The dumping of the state government’s most capable minister puts the onus onto the rest of Colin Barnett’s team.
WHEN Colin Barnett won power at the last state election, one of the major issues he faced was the very thin talent pool among his parliamentary colleagues.
His response was to personally take a lot of the heavy lifting on major issues facing the state and to load up Troy Buswell with a prodigious workload.
To the surprise of many, particularly those who judged Mr Buswell by his personal indiscretions, he acquitted himself as a very capable minister, at least so far as the big issues in the treasury, commerce and housing portfolios were concerned.
His capability was stretched in some policy areas, including science and innovation, but overall he rated as a good contributor to the government.
Now that Mr Buswell has gone from the ministry, Mr Barnett has an even larger workload after taking on the role of treasurer, and ministerial newcomer Bill Marmion has been thrown in the proverbial deep end, inheriting commerce, housing and works, and science and innovation.
If the government is to properly manage the growth challenges facing the state, Mr Marmion will need to hit the ground running and many of his ministerial colleagues will need to lift their game.
One of the key challenges facing the ministry was eloquently put by Mr Marmion in his inaugural speech to parliament, delivered in November 2008.
A former engineer, ministerial policy adviser and planning consultant, Mr Marmion said: “I am passionate about developing a vision, plans and policies that will meet the needs of our state now and well into the future.
“One of my greatest frustrations is the reactionary planning and implementation of major infrastructure projects, particularly transport projects, in a vacuum of any overall master plan or visionary context.
“Where is our draft 2050 passenger rail network; our 2050 port network; our 2050 land-use plan for industry; and our 2050 road and rail freight networks linking major industry?”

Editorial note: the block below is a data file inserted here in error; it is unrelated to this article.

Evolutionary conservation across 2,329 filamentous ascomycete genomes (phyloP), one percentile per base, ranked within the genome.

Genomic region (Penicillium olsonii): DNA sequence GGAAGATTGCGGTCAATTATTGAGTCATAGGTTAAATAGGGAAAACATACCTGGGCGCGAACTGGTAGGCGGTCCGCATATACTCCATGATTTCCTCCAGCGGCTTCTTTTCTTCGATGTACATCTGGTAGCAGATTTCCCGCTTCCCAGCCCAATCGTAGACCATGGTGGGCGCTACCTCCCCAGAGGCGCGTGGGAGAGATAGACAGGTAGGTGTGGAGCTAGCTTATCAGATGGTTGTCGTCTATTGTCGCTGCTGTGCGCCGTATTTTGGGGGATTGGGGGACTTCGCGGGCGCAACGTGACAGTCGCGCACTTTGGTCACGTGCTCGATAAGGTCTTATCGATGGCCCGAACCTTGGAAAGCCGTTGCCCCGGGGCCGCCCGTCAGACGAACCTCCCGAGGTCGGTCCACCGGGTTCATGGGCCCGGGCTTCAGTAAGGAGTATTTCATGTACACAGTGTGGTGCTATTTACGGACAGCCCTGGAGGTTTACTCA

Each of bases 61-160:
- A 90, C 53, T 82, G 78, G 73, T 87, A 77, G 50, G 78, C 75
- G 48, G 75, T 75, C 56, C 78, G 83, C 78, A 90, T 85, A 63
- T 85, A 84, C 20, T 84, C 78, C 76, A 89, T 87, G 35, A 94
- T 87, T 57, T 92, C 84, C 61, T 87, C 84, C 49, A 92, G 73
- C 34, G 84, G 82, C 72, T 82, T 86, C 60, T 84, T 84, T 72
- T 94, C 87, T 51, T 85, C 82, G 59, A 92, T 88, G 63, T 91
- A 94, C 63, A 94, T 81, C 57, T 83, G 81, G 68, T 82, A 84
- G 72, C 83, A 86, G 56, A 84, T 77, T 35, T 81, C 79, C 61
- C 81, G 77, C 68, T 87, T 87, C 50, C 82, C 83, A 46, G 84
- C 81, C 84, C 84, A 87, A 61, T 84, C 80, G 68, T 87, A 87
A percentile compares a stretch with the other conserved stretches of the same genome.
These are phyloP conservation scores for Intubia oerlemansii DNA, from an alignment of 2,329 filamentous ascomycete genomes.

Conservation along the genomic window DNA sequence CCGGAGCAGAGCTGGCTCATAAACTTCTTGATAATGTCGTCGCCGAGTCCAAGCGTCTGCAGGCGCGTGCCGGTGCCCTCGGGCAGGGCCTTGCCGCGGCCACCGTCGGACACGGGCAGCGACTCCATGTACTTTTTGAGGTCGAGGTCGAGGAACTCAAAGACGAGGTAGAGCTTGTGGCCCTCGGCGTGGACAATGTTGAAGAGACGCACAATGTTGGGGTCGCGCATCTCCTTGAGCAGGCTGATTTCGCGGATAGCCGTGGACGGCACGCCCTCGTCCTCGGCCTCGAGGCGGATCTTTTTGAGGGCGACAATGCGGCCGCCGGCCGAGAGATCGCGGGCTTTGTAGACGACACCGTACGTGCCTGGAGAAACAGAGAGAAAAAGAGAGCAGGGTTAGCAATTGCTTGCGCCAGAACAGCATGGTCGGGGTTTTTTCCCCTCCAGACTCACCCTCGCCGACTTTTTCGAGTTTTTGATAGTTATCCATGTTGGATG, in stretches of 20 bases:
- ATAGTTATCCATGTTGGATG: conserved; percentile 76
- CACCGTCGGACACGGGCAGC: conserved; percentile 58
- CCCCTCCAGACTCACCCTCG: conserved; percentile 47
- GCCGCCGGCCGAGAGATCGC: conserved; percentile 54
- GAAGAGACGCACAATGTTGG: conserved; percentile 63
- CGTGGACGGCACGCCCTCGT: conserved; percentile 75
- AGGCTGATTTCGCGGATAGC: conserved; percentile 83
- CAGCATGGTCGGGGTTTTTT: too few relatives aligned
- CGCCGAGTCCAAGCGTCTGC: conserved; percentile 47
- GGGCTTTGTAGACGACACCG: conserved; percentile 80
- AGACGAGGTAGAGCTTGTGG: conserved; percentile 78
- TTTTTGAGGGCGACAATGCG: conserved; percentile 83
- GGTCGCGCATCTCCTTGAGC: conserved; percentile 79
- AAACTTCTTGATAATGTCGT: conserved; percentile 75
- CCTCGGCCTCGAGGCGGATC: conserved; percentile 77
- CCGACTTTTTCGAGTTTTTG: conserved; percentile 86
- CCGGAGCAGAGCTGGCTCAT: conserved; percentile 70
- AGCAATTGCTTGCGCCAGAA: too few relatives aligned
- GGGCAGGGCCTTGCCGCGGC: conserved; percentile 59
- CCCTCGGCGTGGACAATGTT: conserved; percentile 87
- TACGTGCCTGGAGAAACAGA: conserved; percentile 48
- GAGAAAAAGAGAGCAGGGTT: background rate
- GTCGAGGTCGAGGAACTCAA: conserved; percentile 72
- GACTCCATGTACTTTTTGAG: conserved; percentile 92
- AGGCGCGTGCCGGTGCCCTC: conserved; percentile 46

Mr Marmion acknowledged that developing such plans is not easy, but believes the first step is easy.
“We just have to say we will do it, allocate the resources and start. It is nearly 50 years since the Stephenson-Hepburn plan was prepared,” he said.
“From this plan came the metropolitan region scheme and a planned road network. It gave the metropolitan area a developmental framework.
“It is well past the time for this plan to be looked at again and for a completely new start to be made.”
These are sentiments shared by many business people across Western Australia, who have told WA Business News on numerous occasions of their frustration at the lack of a clear, long-term vision for the state.
Where work of this kind starts, it often comes to naught.
For instance, this newspaper (and the Chamber of Commerce and Industry WA) have criticised Mr Barnett for refusing to release the state infrastructure strategy that was completed in the final months of the Labor government, with substantial input from an expert industry group chaired by respected engineer and company director, Brian Hewitt.
Where a long-term vision is developed, there needs to be a firm commitment to consistently implement supportive policies.
However, that is the least of our worries at the present time.
The biggest problem at the moment is the plethora of long-term industry reviews and the lack of clear policy guidance from ministers.
A couple of reports in this edition of WA Business News illustrate this point.
Our cover feature highlights the near universal concern in the land development industry about the looming shortage of developable lots across the metropolitan area.
The problem is widely understood, the policy options, including faster planning approvals, are clear, but progress is slow.
In the energy sector, the Economic Regulation Authority says there is confusion because there are so many reviews under way.
Training, transport, lands and indigenous affairs are other portfolios where major reviews are under way or have been handed to government.
They are a start; what is needed is ministerial guidance.